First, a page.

Could the powerhouse pairing of Karl Rove and the Koch brothers, responsible for unprecedented political spending in the 2010 midterm election cycle be on the splits? Looks like it.
The trouble began last summer when those loyal to Rove supported House Speaker John Boehner’s bill to increase the debt ceiling while the Koch brothers’ primary political cover group Americans for Prosperity pressured conservatives to oppose it. But more than an ideological split, trouble in paradise seems to stem from competing Machiavellian drives to run the direction of the American conservative movement.
Both camps have spent big dollars on initiatives to lure Hispanic voters. This is of course rich with irony since both groups also spent big dollars to use racism against Hispanics as the wedge issue de jour. Both camps accuse the other of efforts to undermine the conservative movement and neither camp trusts the other.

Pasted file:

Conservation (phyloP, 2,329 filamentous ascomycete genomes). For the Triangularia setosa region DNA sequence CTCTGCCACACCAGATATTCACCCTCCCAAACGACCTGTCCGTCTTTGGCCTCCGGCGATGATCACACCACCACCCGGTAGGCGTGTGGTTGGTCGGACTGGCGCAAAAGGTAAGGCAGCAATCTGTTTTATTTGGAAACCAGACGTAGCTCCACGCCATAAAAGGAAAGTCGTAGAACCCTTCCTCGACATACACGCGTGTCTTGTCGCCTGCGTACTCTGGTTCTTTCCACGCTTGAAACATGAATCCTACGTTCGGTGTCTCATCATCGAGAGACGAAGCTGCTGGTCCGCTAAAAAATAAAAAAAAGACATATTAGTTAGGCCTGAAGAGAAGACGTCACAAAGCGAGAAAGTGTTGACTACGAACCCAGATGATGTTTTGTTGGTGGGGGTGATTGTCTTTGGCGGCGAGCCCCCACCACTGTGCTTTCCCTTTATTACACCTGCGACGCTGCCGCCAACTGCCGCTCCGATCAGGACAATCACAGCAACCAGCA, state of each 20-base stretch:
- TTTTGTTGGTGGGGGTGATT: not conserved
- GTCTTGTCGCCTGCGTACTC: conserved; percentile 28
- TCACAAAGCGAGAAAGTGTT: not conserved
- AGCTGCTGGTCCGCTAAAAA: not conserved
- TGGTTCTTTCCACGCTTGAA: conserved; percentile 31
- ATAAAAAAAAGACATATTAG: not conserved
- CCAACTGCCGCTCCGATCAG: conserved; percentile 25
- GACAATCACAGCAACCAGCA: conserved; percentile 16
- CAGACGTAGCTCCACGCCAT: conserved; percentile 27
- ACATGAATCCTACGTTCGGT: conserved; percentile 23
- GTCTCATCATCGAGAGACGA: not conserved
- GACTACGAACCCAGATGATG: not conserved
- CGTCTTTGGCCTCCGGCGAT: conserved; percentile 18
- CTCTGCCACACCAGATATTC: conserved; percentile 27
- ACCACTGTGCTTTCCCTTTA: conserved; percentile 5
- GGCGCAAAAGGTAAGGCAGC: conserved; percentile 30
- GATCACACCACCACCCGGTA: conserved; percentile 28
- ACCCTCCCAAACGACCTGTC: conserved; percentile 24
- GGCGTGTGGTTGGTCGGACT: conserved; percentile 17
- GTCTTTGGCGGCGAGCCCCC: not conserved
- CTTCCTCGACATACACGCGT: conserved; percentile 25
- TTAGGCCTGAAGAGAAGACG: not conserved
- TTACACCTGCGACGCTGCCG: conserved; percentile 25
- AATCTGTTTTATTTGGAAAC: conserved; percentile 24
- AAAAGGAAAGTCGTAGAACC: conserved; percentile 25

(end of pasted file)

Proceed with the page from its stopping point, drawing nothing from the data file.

Perhaps most tellingly, both camps are working hard at amassing databases of likely conservative voters for targeting through the campaign and Election Day.
The camps managed to put their competing agendas and egos aside for the sake of the midterm elections, but many are starting to wonder if future coordination will even be possible.
In many ways this emerging split mirrors the current troubles of the conservative movement. Rove, seen by many as the more “establishment” presence, has made it his goal to keep Republicans in power, regardless of the cost while the Koch brothers funnel their billions into those causes that promote their free market zealotry, consequences to the American public be damned.
Regardless of which camp ultimately proves victorious in this struggle for power and control of the conservative movement, both are doing a great job making the case for significant campaign finance reform.
Photo from tracyo via flickr.
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